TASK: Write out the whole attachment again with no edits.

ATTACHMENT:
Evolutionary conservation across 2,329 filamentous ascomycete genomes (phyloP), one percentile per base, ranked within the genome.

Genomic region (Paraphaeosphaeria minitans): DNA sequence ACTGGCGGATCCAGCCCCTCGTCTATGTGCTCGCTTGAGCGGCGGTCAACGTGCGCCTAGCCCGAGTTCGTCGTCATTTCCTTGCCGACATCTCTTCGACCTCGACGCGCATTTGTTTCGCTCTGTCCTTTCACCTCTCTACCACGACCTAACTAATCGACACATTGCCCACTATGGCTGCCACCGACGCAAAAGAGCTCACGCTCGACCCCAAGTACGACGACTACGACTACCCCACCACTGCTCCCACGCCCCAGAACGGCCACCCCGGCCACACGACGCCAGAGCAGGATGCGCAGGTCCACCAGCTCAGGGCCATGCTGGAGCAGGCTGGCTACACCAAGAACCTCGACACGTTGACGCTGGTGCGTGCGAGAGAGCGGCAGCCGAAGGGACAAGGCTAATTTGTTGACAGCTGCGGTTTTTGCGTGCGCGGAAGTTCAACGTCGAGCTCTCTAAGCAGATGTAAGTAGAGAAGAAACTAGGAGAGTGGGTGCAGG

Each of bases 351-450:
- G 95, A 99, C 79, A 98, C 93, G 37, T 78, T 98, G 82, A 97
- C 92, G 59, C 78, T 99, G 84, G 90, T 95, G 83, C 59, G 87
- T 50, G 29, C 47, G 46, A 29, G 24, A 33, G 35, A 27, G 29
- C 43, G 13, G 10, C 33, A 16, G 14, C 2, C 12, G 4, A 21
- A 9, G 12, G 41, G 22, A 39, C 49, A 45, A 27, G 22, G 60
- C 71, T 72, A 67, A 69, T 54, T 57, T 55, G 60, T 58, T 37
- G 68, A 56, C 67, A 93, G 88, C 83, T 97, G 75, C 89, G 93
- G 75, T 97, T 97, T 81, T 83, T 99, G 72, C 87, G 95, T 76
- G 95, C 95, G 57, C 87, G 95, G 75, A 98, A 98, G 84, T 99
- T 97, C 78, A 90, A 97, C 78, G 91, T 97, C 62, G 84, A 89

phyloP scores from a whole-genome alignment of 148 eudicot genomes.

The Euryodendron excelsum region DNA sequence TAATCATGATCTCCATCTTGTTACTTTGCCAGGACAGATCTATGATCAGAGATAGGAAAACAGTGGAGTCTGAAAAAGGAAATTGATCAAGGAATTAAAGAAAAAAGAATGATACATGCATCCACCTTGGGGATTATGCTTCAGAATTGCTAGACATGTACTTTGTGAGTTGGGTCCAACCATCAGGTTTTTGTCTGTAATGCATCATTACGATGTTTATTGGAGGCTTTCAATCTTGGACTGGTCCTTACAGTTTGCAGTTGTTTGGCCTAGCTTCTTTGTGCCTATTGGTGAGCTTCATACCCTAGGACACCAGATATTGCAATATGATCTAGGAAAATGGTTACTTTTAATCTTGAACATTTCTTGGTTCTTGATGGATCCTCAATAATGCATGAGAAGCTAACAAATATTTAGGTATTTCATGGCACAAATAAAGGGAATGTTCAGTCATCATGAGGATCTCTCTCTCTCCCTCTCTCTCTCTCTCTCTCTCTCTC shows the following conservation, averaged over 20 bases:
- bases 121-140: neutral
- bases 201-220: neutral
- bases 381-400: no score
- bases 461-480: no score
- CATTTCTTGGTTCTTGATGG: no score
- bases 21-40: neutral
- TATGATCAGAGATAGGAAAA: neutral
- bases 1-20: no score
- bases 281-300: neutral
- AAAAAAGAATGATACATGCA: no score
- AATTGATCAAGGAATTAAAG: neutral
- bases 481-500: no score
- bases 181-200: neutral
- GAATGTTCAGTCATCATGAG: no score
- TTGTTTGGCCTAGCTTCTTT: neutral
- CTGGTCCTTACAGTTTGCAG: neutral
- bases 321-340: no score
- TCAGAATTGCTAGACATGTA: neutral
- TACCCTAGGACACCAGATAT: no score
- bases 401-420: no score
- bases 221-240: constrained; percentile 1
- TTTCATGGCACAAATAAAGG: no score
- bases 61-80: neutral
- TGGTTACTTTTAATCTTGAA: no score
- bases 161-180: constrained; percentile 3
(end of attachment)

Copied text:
Evolutionary conservation across 2,329 filamentous ascomycete genomes (phyloP), one percentile per base, ranked within the genome.

Genomic region (Paraphaeosphaeria minitans): DNA sequence ACTGGCGGATCCAGCCCCTCGTCTATGTGCTCGCTTGAGCGGCGGTCAACGTGCGCCTAGCCCGAGTTCGTCGTCATTTCCTTGCCGACATCTCTTCGACCTCGACGCGCATTTGTTTCGCTCTGTCCTTTCACCTCTCTACCACGACCTAACTAATCGACACATTGCCCACTATGGCTGCCACCGACGCAAAAGAGCTCACGCTCGACCCCAAGTACGACGACTACGACTACCCCACCACTGCTCCCACGCCCCAGAACGGCCACCCCGGCCACACGACGCCAGAGCAGGATGCGCAGGTCCACCAGCTCAGGGCCATGCTGGAGCAGGCTGGCTACACCAAGAACCTCGACACGTTGACGCTGGTGCGTGCGAGAGAGCGGCAGCCGAAGGGACAAGGCTAATTTGTTGACAGCTGCGGTTTTTGCGTGCGCGGAAGTTCAACGTCGAGCTCTCTAAGCAGATGTAAGTAGAGAAGAAACTAGGAGAGTGGGTGCAGG

Each of bases 351-450:
- G 95, A 99, C 79, A 98, C 93, G 37, T 78, T 98, G 82, A 97
- C 92, G 59, C 78, T 99, G 84, G 90, T 95, G 83, C 59, G 87
- T 50, G 29, C 47, G 46, A 29, G 24, A 33, G 35, A 27, G 29
- C 43, G 13, G 10, C 33, A 16, G 14, C 2, C 12, G 4, A 21
- A 9, G 12, G 41, G 22, A 39, C 49, A 45, A 27, G 22, G 60
- C 71, T 72, A 67, A 69, T 54, T 57, T 55, G 60, T 58, T 37
- G 68, A 56, C 67, A 93, G 88, C 83, T 97, G 75, C 89, G 93
- G 75, T 97, T 97, T 81, T 83, T 99, G 72, C 87, G 95, T 76
- G 95, C 95, G 57, C 87, G 95, G 75, A 98, A 98, G 84, T 99
- T 97, C 78, A 90, A 97, C 78, G 91, T 97, C 62, G 84, A 89

phyloP scores from a whole-genome alignment of 148 eudicot genomes.

The Euryodendron excelsum region DNA sequence TAATCATGATCTCCATCTTGTTACTTTGCCAGGACAGATCTATGATCAGAGATAGGAAAACAGTGGAGTCTGAAAAAGGAAATTGATCAAGGAATTAAAGAAAAAAGAATGATACATGCATCCACCTTGGGGATTATGCTTCAGAATTGCTAGACATGTACTTTGTGAGTTGGGTCCAACCATCAGGTTTTTGTCTGTAATGCATCATTACGATGTTTATTGGAGGCTTTCAATCTTGGACTGGTCCTTACAGTTTGCAGTTGTTTGGCCTAGCTTCTTTGTGCCTATTGGTGAGCTTCATACCCTAGGACACCAGATATTGCAATATGATCTAGGAAAATGGTTACTTTTAATCTTGAACATTTCTTGGTTCTTGATGGATCCTCAATAATGCATGAGAAGCTAACAAATATTTAGGTATTTCATGGCACAAATAAAGGGAATGTTCAGTCATCATGAGGATCTCTCTCTCTCCCTCTCTCTCTCTCTCTCTCTCTCTC shows the following conservation, averaged over 20 bases:
- bases 121-140: neutral
- bases 201-220: neutral
- bases 381-400: no score
- bases 461-480: no score
- CATTTCTTGGTTCTTGATGG: no score
- bases 21-40: neutral
- TATGATCAGAGATAGGAAAA: neutral
- bases 1-20: no score
- bases 281-300: neutral
- AAAAAAGAATGATACATGCA: no score
- AATTGATCAAGGAATTAAAG: neutral
- bases 481-500: no score
- bases 181-200: neutral
- GAATGTTCAGTCATCATGAG: no score
- TTGTTTGGCCTAGCTTCTTT: neutral
- CTGGTCCTTACAGTTTGCAG: neutral
- bases 321-340: no score
- TCAGAATTGCTAGACATGTA: neutral
- TACCCTAGGACACCAGATAT: no score
- bases 401-420: no score
- bases 221-240: constrained; percentile 1
- TTTCATGGCACAAATAAAGG: no score
- bases 61-80: neutral
- TGGTTACTTTTAATCTTGAA: no score
- bases 161-180: constrained; percentile 3